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Study: Recalled Devices Had Less Strict FDA Review

Researchers Say Many Recalled Medical Devices Were Approved in a Less Intensive Process

Medical Devices and the FDA

The FDA classifies medical devices into three categories, based on their potential to cause harm to patients.

Class I devices are the least risky and include things like tongue depressors, bandages, and crutches. Class II devices involve intermediate risk, and these include things like hearing aids, contact lens solutions, hip and knee implants, and powered wheelchairs. Class III devices pose the most risk to patients and include things like pacemakers, heart stents, and HIV diagnostic tests.

Class III devices are intended by law to undergo premarket approval, a process that requires extensive testing, including “valid scientific evidence” to assure that a device is safe and effective for its intended use. Most class I and some class II devices are exempt from premarket approval but are cleared for market through the 510(k) process.

In recent years, the researchers note an increasing number of class III devices that should have gone through premarket approval instead went through the 510(k) process.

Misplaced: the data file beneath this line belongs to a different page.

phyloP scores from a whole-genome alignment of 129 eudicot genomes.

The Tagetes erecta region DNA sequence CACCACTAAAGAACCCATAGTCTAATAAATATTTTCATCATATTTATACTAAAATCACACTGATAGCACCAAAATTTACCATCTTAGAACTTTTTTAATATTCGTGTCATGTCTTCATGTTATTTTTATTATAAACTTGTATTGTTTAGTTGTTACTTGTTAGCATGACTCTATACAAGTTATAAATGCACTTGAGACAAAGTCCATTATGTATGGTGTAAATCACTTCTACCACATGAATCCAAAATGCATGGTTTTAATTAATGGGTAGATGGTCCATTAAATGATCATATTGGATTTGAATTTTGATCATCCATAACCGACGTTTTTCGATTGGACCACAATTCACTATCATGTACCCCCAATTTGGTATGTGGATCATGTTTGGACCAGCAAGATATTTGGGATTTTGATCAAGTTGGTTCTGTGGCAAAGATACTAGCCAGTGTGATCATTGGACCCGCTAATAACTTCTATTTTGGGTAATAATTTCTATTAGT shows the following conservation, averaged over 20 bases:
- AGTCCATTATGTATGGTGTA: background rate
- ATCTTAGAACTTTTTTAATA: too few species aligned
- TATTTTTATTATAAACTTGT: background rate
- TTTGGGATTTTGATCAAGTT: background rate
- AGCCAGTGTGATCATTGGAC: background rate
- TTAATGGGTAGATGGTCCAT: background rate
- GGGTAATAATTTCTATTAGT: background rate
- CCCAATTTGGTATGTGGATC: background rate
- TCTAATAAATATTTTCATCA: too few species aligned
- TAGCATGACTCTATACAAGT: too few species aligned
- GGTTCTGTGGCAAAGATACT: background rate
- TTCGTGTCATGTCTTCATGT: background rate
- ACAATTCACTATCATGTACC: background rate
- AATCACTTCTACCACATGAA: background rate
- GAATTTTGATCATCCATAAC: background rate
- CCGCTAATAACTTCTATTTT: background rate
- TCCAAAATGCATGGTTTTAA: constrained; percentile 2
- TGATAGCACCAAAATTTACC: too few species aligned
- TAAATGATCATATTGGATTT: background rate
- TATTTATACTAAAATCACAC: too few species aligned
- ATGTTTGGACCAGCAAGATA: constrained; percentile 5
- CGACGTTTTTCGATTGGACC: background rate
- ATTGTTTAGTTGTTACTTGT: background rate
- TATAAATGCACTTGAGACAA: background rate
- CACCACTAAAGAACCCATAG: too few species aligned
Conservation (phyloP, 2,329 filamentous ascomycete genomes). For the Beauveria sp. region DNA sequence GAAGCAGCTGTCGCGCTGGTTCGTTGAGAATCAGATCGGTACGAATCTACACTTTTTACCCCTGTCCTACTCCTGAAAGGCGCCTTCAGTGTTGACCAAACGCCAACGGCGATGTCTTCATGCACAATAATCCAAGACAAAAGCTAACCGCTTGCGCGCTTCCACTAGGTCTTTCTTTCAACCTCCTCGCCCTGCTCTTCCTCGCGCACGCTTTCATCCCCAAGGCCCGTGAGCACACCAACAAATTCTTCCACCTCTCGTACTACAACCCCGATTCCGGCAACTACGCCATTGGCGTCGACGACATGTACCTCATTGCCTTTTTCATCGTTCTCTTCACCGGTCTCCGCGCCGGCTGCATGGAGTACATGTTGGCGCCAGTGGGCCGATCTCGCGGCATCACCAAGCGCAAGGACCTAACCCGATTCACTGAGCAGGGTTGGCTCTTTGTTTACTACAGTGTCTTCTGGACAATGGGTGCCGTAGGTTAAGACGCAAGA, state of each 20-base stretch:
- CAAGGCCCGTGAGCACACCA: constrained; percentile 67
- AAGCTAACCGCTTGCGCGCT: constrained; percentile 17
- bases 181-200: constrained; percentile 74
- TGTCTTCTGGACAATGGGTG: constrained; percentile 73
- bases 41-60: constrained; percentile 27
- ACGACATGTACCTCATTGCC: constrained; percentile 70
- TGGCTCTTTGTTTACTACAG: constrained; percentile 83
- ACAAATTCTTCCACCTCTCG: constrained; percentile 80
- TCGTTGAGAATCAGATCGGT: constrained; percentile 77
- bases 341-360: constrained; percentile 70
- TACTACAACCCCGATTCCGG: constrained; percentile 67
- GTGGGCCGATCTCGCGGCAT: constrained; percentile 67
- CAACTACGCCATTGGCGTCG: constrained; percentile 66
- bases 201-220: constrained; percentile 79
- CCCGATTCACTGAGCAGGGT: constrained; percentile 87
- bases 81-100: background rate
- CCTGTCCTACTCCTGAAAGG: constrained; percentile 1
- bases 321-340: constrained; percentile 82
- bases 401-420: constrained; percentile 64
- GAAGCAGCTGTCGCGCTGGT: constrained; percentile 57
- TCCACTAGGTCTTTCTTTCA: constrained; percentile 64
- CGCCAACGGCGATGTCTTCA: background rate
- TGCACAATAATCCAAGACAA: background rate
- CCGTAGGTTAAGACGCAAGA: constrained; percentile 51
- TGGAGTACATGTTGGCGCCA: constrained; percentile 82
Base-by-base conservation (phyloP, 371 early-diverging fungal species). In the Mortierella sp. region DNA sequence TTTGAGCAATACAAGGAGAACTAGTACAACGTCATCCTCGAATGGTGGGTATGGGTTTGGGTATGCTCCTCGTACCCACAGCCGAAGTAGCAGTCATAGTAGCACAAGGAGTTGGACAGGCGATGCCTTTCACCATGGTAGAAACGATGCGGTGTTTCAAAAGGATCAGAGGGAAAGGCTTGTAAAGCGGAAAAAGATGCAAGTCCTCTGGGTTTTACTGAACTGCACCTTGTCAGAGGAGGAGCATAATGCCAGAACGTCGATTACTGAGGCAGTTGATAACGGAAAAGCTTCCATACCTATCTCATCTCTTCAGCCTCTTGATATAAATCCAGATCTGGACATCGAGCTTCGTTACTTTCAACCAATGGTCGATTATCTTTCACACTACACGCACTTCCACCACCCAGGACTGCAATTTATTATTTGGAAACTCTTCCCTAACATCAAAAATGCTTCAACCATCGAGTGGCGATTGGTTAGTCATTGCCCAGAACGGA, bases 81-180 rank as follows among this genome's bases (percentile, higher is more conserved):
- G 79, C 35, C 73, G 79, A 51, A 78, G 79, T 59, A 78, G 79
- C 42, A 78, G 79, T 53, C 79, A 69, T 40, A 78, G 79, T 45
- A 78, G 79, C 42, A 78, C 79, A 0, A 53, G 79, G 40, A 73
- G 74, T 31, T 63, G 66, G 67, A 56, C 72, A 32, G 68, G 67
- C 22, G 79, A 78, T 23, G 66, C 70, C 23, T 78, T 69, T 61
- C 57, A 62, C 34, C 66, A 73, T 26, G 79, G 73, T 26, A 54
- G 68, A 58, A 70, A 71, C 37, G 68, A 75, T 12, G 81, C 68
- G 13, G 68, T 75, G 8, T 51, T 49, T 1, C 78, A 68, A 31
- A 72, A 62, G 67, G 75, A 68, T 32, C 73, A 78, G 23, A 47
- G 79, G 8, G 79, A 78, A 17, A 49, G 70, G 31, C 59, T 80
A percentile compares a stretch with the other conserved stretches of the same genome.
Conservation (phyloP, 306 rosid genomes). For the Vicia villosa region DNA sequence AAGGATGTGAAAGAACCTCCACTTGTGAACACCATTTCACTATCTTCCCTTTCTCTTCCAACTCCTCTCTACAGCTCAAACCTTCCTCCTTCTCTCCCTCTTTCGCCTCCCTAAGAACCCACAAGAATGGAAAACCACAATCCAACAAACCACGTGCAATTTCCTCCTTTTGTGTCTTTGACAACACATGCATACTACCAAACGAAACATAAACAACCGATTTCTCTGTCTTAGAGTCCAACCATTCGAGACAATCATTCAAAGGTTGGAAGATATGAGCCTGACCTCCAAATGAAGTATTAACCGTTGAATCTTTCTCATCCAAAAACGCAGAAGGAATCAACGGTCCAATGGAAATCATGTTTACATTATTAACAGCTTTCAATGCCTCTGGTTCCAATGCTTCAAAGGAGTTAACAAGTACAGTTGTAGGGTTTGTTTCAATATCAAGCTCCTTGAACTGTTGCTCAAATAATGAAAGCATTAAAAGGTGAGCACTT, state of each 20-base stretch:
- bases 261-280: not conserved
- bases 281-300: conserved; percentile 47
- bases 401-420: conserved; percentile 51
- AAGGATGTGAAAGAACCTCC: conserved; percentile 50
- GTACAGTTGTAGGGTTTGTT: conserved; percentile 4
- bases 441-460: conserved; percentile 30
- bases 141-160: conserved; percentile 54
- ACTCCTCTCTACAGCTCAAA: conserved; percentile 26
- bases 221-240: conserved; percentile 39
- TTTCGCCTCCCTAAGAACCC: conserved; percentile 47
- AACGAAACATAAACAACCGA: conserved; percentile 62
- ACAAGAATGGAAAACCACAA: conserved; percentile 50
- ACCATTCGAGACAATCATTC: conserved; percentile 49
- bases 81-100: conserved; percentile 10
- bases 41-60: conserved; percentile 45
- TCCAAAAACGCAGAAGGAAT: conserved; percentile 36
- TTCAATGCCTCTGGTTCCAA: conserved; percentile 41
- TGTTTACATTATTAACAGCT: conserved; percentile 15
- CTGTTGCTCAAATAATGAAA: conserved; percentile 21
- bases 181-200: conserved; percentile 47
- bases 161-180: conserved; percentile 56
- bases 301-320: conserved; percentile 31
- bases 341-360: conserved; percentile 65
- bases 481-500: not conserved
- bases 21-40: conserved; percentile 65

When a product has been shown to have substantial safety concerns, either because it is defective, dangerous, or both, it is recalled.

The FDA has three levels of recalls, I through III. Class I is considered the highest risk recall, indicating that there’s potential for a product to cause serious harm or death.

Investigating Device Recalls

For the current study, researchers analyzed class I recalls from January 2005 through December 2009.

Of 113 Class I recalls during that time, only 21 of those products, or 19%, were found to have been approved through the more stringent premarket approval process. Eighty products were given 510(k) clearance. Eight were exempt from regulation or were merely registered with the FDA.

“Simply put, this means that more often than not, the highest-risk medical devices are being approved, marketed, and used in patients without any clinical trial data,” says Rita F. Redberg, MD, a cardiologist and professor of medicine at the University of California, San Francisco, who wrote a commentary that accompanied the study.

“Undoubtedly, we need more clinical trials of high-risk devices,” Redberg says.

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